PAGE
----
Jessica nodded and apologised again for the burnt steak at dinner. She didn’t tell him it was because she’d looked for the time and thought she’d seen matted hair in the reflection in the glass on the clock. He forgave her though, and she promised again to be more careful next time. She rubbed her wrist where he‘d gripped it so tightly and reassured him again.
She evaded his requests to go to his house for the next few weeks. What had been a treat for him had become routine and he didn’t understand why she wouldn’t come to him. He had to drive twenty minutes out of his way to get to hers but his house was only ten minutes from where she worked. Was it too much to ask for her to put the effort? Eventually he got tired of listening to her excuses and demanded it.
He wasn’t being unreasonable. Jackson saw her for who she was, loved her more deeply than anyone else could and was the only one in the world who truly cared for her. She could get over her objections and give him something in return.
So she went back.
Every movement made her jump. The scraping of Jackson’s chair as he stood up: a squeak. The chiming of the clock: a spilled coffee. The slam of the porch door: a wine glass shattered on the carpet.
The storm arrived after that, though. Jessica was putting away the dishes after dinner when the drop of blood in the sink made her raise her head. The woman clung to the cabinets and her face was inches from Jessica’s own. She wore a sense of urgency like a shawl.
Jessica’s screech made Jackson turn and her outgoing arm caught him full in the face.
Jackson’s rage was to be expected but the strength of it took her by surprise. She was clumsy and stupid. His lip was swelling and it was her fault. She‘d already ruined a new carpet with a wine that was already staining. Her reactions were ridiculous. Why was she so jumpy anyway? What was she hiding? Why would she hide something from him?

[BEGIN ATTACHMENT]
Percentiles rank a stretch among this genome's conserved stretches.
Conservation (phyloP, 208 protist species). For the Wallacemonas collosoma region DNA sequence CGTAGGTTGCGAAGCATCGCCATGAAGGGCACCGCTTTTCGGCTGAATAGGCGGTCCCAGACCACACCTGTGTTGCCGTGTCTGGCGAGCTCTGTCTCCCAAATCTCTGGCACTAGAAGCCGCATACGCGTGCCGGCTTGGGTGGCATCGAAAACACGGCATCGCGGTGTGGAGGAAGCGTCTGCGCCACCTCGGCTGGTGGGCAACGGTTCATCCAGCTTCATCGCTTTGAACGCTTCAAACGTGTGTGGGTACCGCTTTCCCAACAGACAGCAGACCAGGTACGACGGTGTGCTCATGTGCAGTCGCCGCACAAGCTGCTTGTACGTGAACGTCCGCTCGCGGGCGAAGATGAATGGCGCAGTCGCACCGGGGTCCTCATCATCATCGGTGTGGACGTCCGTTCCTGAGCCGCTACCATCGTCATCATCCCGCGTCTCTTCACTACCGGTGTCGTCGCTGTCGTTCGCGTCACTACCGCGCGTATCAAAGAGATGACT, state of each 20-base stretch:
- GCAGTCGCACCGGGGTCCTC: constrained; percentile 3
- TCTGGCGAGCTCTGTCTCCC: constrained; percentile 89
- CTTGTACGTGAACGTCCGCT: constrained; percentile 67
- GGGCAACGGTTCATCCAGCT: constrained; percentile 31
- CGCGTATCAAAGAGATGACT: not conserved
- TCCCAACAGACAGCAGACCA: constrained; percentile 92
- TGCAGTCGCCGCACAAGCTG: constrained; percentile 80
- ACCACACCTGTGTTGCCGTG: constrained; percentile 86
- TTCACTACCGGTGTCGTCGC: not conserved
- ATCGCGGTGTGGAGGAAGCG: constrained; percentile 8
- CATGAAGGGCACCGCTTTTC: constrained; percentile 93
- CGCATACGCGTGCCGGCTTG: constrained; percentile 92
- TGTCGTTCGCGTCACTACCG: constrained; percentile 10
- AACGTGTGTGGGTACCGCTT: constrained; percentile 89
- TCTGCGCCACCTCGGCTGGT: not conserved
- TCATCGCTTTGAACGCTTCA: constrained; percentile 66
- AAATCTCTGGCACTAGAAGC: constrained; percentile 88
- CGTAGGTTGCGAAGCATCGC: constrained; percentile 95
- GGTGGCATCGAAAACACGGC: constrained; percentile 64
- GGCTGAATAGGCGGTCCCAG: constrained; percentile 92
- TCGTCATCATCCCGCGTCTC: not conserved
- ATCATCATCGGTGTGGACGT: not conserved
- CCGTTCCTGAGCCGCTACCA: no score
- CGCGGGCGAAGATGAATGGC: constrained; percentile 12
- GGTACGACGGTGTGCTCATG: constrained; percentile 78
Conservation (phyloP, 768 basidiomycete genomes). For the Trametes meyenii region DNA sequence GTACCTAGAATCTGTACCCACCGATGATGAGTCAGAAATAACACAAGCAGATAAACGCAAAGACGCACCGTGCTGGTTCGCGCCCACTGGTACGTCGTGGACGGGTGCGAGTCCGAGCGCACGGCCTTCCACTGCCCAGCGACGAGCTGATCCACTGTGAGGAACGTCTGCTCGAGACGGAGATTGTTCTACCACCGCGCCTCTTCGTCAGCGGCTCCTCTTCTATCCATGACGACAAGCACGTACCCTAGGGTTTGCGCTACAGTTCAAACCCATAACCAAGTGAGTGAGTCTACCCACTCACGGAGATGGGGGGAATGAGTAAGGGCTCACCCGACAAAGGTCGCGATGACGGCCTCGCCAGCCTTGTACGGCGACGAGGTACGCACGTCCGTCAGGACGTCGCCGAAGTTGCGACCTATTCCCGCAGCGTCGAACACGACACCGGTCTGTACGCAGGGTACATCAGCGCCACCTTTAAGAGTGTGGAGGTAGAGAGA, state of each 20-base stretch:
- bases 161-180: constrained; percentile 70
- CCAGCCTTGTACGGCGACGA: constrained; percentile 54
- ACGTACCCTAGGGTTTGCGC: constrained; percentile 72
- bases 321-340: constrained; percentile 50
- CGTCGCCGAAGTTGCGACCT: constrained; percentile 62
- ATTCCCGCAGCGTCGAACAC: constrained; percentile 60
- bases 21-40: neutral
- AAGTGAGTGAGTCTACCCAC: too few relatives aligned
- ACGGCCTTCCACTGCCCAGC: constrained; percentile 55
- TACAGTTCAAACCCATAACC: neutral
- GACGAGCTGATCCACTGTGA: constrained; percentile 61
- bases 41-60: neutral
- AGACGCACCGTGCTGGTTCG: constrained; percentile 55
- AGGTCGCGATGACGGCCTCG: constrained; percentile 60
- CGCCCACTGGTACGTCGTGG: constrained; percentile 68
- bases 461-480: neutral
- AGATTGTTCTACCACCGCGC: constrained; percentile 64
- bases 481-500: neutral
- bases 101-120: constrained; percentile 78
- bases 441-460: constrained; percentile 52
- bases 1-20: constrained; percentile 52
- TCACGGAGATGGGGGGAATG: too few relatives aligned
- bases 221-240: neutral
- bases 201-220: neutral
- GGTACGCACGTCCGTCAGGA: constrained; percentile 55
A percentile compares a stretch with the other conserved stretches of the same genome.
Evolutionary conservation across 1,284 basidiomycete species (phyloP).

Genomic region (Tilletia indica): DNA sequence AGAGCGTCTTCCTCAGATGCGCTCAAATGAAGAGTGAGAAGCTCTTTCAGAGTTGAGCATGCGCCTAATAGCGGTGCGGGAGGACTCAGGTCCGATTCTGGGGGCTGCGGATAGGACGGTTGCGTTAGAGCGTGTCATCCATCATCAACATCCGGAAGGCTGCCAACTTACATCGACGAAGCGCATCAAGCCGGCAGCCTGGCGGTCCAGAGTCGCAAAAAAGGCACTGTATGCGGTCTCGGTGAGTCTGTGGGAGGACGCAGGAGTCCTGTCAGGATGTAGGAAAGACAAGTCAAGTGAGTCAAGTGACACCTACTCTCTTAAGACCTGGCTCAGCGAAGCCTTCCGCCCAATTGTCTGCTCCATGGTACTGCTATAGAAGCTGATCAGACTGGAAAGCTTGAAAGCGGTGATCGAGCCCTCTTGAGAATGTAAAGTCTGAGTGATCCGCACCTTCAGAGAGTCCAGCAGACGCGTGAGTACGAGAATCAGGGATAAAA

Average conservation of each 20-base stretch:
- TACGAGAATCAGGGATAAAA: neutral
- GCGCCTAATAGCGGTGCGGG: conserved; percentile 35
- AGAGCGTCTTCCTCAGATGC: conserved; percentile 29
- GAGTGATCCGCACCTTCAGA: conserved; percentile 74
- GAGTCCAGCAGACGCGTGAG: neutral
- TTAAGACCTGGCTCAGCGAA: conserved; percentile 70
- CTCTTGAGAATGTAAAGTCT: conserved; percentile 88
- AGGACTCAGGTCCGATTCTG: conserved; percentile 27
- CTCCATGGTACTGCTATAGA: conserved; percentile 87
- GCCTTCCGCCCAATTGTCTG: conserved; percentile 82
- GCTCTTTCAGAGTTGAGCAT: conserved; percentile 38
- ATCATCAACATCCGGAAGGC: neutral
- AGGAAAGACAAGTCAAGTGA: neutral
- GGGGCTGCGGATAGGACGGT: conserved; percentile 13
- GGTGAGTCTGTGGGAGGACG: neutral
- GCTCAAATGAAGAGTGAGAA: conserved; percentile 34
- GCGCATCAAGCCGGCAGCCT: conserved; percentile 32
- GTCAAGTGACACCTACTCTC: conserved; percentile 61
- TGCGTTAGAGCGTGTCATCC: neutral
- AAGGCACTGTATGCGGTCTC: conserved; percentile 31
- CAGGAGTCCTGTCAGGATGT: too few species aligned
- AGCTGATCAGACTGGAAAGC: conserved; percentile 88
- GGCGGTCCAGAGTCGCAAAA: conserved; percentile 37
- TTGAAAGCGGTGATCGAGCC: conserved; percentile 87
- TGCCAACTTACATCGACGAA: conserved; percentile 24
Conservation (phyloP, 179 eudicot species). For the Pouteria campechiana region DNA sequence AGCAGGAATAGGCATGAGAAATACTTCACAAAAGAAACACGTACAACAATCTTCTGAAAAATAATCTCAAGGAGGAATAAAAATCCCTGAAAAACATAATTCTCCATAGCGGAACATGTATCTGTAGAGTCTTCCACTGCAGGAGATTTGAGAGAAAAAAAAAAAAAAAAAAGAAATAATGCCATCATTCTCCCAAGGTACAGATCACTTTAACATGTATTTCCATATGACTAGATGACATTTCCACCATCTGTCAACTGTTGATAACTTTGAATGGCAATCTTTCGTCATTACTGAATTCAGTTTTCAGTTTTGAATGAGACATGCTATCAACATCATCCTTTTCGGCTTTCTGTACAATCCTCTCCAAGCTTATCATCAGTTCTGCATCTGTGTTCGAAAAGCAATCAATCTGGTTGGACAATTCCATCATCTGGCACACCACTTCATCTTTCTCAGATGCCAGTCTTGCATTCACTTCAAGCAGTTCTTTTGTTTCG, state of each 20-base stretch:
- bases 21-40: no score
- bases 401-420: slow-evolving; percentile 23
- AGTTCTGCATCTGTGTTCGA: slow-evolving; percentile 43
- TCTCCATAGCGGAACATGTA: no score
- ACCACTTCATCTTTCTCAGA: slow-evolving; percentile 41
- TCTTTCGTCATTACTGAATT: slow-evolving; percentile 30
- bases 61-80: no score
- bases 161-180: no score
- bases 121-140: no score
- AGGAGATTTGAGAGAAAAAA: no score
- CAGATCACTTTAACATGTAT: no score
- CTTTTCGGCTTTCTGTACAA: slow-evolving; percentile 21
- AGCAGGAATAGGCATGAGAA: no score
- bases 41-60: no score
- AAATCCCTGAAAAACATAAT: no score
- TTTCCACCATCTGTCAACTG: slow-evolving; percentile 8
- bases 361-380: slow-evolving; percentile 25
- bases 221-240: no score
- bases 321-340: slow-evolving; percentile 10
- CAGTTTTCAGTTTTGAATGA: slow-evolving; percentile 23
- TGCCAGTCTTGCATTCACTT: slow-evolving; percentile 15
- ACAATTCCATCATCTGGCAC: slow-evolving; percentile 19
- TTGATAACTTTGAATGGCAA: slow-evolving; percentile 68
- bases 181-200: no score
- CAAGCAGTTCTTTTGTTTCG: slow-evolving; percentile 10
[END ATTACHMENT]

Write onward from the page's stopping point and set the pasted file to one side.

Jessica’s half-articulated attempts at pacifying him only made it worse. Why was she treating him like a child? He’d been so patient, so good and this was how she repaid him? With deceit and patronising excuses?
As Jackson advanced, Jessica saw the shadow crouching in the hall. It flinched away from Jackson as he dragged Jessica towards it, shrinking as he shouted about how she was just like other women. She lied and manipulated. She tried to make a fool out of him. She was a conniving bitch.
She saw the wide eyes of the woman, streaked with ruptured capillaries and horror, at the bottom of the basement stairs. No words, no pleas for forgiveness would soothe Jackson’s ire. He was fury and vengeance and justice.
Jessica saw the woman’s expression: unmistakably sorrowful as she wheeled through the air, desperately trying to catch a handhold to save herself. Jessica landed on the cold concrete of the basement, her own body now twisted in sympathy, her own face marred and bloodied to match.
Her final breath was scented with the woman’s fetid exhale and the last thing she heard was the mournful whisper.
I tried to warn you.